Nigerian Growth Slows to 2.1% as Oil, Manufacturing Suffer

  • Economy expanded 2.8% in 2015, the slowest place since 1999
  • Non-oil industry grew 3.1%, little changed from third quarter

Growth in Nigeria, Africa’s biggest economy and oil exporter, slowed in the fourth quarter as crude revenue fell and manufacturers struggled amid a shortage of foreign-exchange for imports.

Gross domestic product expanded 2.1 percent from a year earlier, compared with 2.8 percent in the third quarter, the National Bureau of Statistics said in a report on Tuesday. The median of 11 economist estimates compiled by Bloomberg was for growth of 2.85 percent.

“These are very poor figures, and worse than expected,” analysts at Lagos-based FBNQuest, including Gregory Kronsten, said in a e-mailed research note on Wednesday. They had predicted fourth-quarter growth of 3.9 percent. “The poor data are the consequence of the exposure of Nigeria’s Achilles heel. The slump in the oil price has eroded government revenues and dramatically reduced the supplies of foreign exchange for an import hungry economy.”

The economy expanded 2.8 percent in 2015, according to the statistics office, the slowest pace since 1999.

Tumbling oil prices have battered Nigeria, which used to rely on crude for two-thirds of government revenue. The economy will grow 3.2 percent this year and 4.9 percent in 2017 as long as the government boosts investment in infrastructure, according to the International Monetary Fund. The Washington-based lender wants Nigeria to diversify its income sources, get more companies and individuals to pay taxes and pass new legislation to encourage investment in the oil sector.

Oil production fell to 2.16 million barrels a day from 2.17 million barrels in the third quarter. The industry contracted 8.28 percent in the three months through December compared with expansion of 1.1 percent in the previous quarter, the statistics office said. Growth in the non-oil industry, which accounts for 90 percent of GDP, was little changed at 3.1 percent. The industrial sector contracted 3 percent, extending its recession.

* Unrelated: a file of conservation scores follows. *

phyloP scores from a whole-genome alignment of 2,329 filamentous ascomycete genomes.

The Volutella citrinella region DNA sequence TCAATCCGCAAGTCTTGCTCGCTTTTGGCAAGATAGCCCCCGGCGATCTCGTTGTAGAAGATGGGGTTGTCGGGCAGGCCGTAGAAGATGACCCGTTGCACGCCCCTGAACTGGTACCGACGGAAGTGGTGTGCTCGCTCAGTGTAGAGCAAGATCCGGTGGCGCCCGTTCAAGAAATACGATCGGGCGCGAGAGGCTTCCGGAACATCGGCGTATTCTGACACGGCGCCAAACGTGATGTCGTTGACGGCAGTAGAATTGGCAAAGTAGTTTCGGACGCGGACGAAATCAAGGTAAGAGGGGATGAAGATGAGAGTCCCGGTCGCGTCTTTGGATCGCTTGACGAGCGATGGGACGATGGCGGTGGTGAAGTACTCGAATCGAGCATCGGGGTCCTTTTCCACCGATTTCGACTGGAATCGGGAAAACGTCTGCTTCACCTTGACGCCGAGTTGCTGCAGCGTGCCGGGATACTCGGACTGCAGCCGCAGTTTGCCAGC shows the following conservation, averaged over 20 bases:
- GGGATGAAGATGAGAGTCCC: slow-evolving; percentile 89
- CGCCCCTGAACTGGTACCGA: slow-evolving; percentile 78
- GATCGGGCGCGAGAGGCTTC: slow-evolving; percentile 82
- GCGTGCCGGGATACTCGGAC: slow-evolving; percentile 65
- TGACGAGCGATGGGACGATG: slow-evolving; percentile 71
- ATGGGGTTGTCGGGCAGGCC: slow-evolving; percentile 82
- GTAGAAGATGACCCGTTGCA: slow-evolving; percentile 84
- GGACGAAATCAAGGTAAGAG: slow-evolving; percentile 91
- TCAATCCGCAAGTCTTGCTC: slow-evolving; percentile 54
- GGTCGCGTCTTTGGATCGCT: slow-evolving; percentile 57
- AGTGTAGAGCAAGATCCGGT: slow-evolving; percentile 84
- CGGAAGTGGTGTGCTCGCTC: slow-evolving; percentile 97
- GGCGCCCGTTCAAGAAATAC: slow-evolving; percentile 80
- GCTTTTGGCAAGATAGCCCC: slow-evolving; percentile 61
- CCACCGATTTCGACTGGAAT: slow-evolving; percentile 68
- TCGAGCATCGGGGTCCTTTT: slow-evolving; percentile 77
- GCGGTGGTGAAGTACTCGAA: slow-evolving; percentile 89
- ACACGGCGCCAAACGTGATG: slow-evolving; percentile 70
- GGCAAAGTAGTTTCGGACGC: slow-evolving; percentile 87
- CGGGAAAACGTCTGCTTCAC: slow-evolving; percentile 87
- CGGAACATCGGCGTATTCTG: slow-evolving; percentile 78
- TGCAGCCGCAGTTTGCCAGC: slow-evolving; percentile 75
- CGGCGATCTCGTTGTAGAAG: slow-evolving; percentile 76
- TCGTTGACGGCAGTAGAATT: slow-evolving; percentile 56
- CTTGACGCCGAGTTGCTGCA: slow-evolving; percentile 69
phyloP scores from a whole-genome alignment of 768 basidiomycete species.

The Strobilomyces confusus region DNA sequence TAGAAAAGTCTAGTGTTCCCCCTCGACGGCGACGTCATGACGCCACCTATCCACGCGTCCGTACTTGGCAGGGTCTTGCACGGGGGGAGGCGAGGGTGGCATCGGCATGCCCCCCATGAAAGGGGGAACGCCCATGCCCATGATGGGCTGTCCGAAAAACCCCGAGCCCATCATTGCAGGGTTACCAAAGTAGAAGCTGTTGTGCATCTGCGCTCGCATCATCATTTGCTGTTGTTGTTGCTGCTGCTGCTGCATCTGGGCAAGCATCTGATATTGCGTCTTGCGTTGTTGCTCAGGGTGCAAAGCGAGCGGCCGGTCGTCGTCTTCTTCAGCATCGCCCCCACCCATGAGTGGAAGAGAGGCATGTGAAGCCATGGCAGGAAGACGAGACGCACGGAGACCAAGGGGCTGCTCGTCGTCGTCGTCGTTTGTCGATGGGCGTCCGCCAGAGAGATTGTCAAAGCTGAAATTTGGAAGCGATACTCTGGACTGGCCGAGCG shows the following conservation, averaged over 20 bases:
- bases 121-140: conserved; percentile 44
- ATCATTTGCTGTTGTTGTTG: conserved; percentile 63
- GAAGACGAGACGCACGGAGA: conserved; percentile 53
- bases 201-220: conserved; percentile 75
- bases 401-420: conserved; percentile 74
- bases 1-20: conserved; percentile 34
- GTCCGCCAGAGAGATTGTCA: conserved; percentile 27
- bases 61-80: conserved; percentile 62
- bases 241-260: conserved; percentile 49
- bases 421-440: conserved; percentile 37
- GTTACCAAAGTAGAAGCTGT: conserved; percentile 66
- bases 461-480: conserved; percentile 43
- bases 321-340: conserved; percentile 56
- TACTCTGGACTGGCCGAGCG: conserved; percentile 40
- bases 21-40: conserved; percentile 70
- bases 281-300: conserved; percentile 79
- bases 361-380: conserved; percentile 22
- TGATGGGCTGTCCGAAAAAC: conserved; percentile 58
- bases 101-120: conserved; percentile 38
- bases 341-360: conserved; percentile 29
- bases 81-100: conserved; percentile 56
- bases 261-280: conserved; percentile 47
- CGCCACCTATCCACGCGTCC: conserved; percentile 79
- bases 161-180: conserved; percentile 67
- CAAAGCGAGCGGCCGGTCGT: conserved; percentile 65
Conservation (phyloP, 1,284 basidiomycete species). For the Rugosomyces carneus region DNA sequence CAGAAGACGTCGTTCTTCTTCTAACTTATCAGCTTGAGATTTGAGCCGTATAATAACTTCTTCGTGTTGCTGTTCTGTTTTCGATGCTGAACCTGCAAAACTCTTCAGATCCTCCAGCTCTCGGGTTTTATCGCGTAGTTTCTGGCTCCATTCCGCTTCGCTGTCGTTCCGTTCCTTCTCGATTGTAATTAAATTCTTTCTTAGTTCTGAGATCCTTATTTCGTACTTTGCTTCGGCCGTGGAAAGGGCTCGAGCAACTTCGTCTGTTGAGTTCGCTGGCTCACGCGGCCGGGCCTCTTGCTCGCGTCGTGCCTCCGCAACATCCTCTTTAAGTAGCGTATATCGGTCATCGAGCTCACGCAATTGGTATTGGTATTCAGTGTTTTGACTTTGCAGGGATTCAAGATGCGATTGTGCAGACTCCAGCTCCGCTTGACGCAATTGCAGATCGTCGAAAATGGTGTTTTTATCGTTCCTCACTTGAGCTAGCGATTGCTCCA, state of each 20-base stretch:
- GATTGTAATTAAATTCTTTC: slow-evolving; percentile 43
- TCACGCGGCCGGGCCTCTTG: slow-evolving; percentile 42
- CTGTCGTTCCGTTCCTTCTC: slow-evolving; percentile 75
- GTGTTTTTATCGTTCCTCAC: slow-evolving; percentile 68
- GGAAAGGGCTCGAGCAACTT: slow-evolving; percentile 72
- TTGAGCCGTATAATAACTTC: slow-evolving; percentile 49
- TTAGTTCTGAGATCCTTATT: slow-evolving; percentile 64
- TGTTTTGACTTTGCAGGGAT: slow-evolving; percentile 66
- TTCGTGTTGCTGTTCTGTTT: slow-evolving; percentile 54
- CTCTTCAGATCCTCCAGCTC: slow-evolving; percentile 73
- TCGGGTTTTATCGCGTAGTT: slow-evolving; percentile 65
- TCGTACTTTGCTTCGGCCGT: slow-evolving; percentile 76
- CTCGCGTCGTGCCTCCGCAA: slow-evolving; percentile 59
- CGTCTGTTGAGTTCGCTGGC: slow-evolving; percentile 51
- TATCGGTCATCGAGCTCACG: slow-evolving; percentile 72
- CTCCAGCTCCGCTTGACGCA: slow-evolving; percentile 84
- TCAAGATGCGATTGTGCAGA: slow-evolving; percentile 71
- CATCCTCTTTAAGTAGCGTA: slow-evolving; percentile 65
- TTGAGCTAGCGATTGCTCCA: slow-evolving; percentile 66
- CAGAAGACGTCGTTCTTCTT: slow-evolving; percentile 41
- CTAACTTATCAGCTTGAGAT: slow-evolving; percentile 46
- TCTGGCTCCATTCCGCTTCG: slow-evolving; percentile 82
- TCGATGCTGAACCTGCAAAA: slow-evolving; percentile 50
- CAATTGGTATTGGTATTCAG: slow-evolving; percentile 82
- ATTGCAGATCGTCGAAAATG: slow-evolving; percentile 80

The central bank introduced capital controls and limited currency-trading in a bid to bolster the naira, effectively pegging the currency at 197 to 199 against the dollar since March last year. The naira is trading at about 315 per dollar on the black market.

The restrictions exacerbated the economic slowdown by deterring foreign investment and preventing local businesses from paying international suppliers, according to London-based Capital Economics Ltd.

“The government’s own policy response has actually worsened the situation,” John Ashbourne, an economist at Capital Economics, said in an e-mailed note on Tuesday. “Growing strains in the balance of payments are increasing the risk of a disorderly devaluation. A sudden shock could push the economy into an acute crisis.”

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